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Old 03-06-2008, 04:29 PM   #11 (permalink)
Werk One
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Snowolf, I think you really hit the nail on the head about the awkwardness! See, the first couple of times I went snowboarding, I think I was using a much "noodlier" board which I think made it easier for me to turn. Could definitely feel the board bending from the snow below my feet too. Then when I took the newly purchased Burton Custom, I was expecting the same type of feeling. So once I started to ease down the mountain, I felt unable to turn toeside (I ride regular BTW). I was sorta able to turn but with added effort and then I would go link to heelside and then attempt to link my turn again and then *BAM* I land on my a**. Kind of discouraging but I'm very determined to get it down. I mean it's only my first year, I could say I put in 6 whole hours into snowboarding. I just hate to be spending alot if time eating it on the slopes. Another thing I was wondering about is, would the heel or toe overhang from the board affect this any? My boot size is an 11 if that helps answer the question. Again thats for all the advice!
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Old 03-06-2008, 04:37 PM   #12 (permalink)
Werk One
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Originally Posted by megladan View Post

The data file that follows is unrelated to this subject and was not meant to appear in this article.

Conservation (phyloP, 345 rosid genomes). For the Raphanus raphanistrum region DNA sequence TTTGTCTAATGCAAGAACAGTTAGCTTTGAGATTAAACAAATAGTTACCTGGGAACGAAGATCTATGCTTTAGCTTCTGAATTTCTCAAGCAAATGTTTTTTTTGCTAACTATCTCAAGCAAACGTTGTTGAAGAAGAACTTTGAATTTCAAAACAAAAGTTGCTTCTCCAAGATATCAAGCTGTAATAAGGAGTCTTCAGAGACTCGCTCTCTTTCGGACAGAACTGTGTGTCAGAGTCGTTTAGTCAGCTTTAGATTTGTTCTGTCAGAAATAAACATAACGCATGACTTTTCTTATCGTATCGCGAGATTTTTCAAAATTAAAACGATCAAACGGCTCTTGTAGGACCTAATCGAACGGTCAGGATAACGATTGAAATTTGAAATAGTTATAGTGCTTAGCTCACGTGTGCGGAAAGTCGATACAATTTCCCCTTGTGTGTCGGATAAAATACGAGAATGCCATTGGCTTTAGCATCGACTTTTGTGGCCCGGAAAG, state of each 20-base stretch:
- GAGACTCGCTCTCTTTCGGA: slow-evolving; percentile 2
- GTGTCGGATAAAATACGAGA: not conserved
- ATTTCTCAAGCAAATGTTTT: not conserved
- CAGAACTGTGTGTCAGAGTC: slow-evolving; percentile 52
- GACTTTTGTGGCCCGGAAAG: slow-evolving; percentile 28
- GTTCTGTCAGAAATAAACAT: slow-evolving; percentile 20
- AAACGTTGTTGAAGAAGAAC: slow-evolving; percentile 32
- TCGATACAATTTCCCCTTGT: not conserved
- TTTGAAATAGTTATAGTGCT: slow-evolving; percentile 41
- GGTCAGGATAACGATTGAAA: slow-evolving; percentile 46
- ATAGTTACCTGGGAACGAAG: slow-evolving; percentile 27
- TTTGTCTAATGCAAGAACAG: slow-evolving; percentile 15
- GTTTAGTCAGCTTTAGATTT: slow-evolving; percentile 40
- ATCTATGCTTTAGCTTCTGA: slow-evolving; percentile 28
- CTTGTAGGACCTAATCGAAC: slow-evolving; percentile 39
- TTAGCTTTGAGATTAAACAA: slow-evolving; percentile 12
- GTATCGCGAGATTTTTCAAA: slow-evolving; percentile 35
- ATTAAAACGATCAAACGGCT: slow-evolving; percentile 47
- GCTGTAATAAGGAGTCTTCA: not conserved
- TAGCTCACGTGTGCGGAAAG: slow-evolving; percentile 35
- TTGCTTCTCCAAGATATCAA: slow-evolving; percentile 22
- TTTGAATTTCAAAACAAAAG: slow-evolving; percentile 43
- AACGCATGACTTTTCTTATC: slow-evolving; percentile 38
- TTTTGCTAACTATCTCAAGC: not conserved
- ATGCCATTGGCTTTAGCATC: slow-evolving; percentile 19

i have got a burton custom 167 wide and im 215, love every minute im on that board =] friend has a 162 burton custom and he loves his..
Man, I can't wait till I start enjoying riding that board. It's a sweet board. I went with it also for the fact that it is an all-mountain board so hopefully, when I've gotten accustomed to it, I'd be able to learn mostly off this board. I eventually I would want a park board.
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Old 03-06-2008, 04:42 PM   #13 (permalink)
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Originally Posted by Werk One View Post
So once I started to ease down the mountain, I felt unable to turn toeside (I ride regular BTW). I was sorta able to turn but with added effort and then I would go link to heelside and then attempt to link my turn again and then *BAM*